Leon Hendrix: Jimi 'Was Always Told to Shut Up When He Was a Kid'

Younger brother's new memoir recounts life with the budding guitar genius

leon hendrix
David Livingston/Getty Images for NAMM
Leon Hendrix performs at the 2010 NAMM Show in Anaheim, California.
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In the song "Castles Made of Sand," Jimi Hendrix sang about a "little Indian brave" who dreamed of growing up to be a fearless warrior. "I was surprised to find myself the main character in the second verse," recalls Leon Hendrix, the late guitarist's kid brother, who is now 64.

The younger Hendrix has just published a book, Jimi Hendrix: A Brother's Story, which recounts a childhood with the lanky daydreamer who would go on to revolutionize the electric guitar. Shut out of the Hendrix estate in a dispute with his half-sister, Leon Hendrix won rights to his brother's name and likeness in a 2011 ruling, and lately he has found an audience in Europe with his own familiar-sounding music.  

How long have you had this kind of reception in Europe?
It's unbelievable. All our concerts sell out, and we broke the record in Krakow, Poland, with 7800 guitars [playing at once for a Guiness Book of World Records attempt]. I was the main host. There were, like, 20,000 people there. This whole country has set up a Jimi Hendrix thank-you tour. I mostly play in Italy and Germany. It's awesome, because we never got any money from the Jimi Hendrix estate, which is run by my Japanese sister. Jimi's looking out for me, buddy. 'Cause I can't get a job at McDonald's [laughs].

You've got stories about Jimi that nobody else has.
Exactly, and I've still got more. But I have to be coaxed into remembering them.

Tell me about the nickname "Buster." That's all you called him, right?
Yeah, because he was born Johnny Allen Hendrix. Everyone called him Little Johnny – "Hey, Johnny. Come, Johnny." He bonded with Johnny. Then our father came home [from the military] five years later – he'd never seen the kid – and he picked him up and said, "I'm gonna change your name." Daddy, why? "Because that's the name of your mother's boyfriend."

Jimi would never answer to James. When we lived in the projects, there was a field house where every Saturday, if you brought a nickel, you could watch 15 minutes of Buster Crabbe in Flash Gordon. So one day he came home, put a cape on and said, "My name is Buster." We've been calling him Buster all our lives.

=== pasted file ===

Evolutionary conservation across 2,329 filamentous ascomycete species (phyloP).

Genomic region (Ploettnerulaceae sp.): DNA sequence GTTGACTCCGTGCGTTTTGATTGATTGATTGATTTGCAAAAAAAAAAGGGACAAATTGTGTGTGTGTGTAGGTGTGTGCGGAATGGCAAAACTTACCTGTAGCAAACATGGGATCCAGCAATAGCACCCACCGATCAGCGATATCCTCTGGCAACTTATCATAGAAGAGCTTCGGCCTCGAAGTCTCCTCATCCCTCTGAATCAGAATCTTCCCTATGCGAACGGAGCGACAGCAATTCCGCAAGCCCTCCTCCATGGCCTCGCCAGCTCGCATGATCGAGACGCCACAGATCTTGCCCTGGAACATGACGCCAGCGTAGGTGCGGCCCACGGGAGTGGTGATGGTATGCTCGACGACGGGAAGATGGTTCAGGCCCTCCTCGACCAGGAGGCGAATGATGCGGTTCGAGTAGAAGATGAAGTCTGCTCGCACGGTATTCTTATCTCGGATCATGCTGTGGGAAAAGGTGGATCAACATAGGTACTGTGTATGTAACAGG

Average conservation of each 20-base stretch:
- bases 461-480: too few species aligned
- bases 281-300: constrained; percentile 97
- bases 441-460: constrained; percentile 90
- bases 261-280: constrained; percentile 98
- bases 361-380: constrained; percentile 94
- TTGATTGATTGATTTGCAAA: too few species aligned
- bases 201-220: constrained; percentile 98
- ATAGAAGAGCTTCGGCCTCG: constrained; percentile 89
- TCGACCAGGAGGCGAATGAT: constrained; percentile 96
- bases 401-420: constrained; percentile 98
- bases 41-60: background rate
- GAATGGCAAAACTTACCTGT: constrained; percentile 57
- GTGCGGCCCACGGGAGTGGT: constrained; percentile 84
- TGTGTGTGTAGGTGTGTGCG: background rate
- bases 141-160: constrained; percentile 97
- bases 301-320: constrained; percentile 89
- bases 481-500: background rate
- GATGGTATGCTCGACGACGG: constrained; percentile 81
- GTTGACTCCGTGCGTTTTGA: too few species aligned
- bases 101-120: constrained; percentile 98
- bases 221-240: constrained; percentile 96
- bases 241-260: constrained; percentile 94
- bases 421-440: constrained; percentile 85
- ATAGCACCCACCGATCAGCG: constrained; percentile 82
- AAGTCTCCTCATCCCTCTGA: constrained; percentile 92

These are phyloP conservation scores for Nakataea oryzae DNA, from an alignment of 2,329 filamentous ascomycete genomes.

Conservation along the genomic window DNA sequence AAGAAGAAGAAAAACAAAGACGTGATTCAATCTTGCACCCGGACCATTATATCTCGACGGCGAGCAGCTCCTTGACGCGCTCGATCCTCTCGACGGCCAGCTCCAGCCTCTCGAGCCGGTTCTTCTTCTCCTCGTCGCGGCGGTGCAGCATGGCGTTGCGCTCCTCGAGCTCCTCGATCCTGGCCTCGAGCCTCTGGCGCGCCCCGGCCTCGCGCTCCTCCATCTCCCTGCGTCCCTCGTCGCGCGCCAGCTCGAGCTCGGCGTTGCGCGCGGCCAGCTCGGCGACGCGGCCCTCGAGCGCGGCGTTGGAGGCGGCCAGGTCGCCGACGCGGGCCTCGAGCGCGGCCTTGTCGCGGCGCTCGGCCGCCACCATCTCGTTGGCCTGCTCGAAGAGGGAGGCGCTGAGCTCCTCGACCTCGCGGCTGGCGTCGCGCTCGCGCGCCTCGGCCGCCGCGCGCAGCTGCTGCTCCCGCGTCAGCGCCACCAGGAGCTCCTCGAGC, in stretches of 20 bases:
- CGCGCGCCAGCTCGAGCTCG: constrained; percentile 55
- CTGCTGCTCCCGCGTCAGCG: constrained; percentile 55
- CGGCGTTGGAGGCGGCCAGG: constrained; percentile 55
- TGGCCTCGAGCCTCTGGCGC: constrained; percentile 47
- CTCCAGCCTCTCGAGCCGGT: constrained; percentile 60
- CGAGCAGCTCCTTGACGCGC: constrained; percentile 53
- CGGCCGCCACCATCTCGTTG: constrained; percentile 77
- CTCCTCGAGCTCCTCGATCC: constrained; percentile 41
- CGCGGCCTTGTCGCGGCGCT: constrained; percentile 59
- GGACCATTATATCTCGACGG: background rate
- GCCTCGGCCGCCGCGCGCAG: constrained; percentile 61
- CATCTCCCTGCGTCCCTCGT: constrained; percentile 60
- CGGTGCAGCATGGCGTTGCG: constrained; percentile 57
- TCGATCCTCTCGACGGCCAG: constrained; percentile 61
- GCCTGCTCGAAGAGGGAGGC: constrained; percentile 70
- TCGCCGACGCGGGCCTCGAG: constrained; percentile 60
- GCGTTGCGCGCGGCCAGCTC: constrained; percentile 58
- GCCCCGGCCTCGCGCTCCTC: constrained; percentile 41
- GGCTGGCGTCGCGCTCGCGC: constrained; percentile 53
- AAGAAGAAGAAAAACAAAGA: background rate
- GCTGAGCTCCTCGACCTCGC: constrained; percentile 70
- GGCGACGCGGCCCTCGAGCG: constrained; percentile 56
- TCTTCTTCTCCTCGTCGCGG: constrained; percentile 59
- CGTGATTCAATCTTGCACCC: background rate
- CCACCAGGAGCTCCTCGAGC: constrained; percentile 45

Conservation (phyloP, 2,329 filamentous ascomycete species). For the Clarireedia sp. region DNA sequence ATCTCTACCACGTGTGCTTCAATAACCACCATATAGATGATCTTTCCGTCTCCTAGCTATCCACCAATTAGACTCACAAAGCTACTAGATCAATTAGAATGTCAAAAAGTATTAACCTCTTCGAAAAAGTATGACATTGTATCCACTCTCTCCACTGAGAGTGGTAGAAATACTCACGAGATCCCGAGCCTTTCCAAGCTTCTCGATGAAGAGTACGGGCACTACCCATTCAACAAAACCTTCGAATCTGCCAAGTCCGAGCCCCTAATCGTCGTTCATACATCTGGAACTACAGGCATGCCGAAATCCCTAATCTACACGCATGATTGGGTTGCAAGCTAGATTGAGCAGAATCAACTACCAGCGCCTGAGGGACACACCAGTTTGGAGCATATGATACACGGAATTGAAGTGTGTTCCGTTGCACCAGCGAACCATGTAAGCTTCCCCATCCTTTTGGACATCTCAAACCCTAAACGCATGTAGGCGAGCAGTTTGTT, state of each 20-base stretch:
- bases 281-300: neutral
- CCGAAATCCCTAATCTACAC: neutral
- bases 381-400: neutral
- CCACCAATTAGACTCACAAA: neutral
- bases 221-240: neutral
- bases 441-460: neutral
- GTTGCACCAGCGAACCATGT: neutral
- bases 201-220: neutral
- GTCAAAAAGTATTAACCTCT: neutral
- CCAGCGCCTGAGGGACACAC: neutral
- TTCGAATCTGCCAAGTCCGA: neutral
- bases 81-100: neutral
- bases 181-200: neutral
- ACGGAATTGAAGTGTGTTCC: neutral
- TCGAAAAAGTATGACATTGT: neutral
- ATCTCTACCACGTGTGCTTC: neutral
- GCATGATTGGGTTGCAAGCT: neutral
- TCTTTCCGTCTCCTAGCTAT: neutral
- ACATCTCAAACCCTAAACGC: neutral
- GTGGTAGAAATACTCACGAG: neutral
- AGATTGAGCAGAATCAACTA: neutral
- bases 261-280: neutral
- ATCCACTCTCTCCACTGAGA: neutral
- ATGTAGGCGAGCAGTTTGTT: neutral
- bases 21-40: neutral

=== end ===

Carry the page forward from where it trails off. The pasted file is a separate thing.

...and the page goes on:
All that stuff about him loving Flash Gordon and flying saucers – it seems obvious where his personality came from. He definitely had that kind of innocence and gentle, inquisitive spirit as an adult.
You know Ancient Aliens? They should read some of Jimi's lyrics if they want real proof of the intervention of aliens. He used to tell me these stories when I was a little kid. They're real. I saw an unidentified flying object myself. There's definitely a connection somewhere.

In the book you recall the time when Jimi took apart your father's radio and said, "I'm looking for the music." That's a great story.
We lost the screwdriver behind the bed and he couldn't put the radio back together. Otherwise my dad would have never known. We got a whuppin' for that.

And the story about when you were cleaning out a woman's garage and found a ukulele, his first instrument.
True. Also the story where he didn't have an amp? He was a genius. He took an old Decca record player and rewired it so the speakers would produce sound. He said, "Leon, hold these wires together!" He was so active playing the guitar – "Hold those wires together!"

You write about your travels with him from Seattle to L.A. after he began recording. That seems like a compressed period – maybe a month or so?
I actually don't remember, but I remember all the shows. Before that we went to Canada and Spokane. We drove. And then Jimi said, "Here's some money. Come to L.A." He wanted me to work with him. He was starting a record company, and he wanted his old management out. He wanted me to be his personal assistant, to watch for people stealing from him. He could catch a guy redhanded and he couldn't say nothing. But me, as a street kid, I'd say, "Dude, get out – you're fired!" It was crazy – they'd go to the box office with a gun and collect the money. The guy would give us each 50 bucks and I'd go, "Dude, I just saw you collect $90,000. And we're on a budget?"

Where did Jimi's voice come from? It was so unique, so mellow.
That's because he was always told to shut up when he was a kid. My dad always said "children should be seen and not heard." Jimi was always introverted. My dad didn't like him playing music, and that hurt his feelings. He went inside with his art and music. But when he got onstage, that was his time to say "Fuck you, motherfuckers." That was his escape.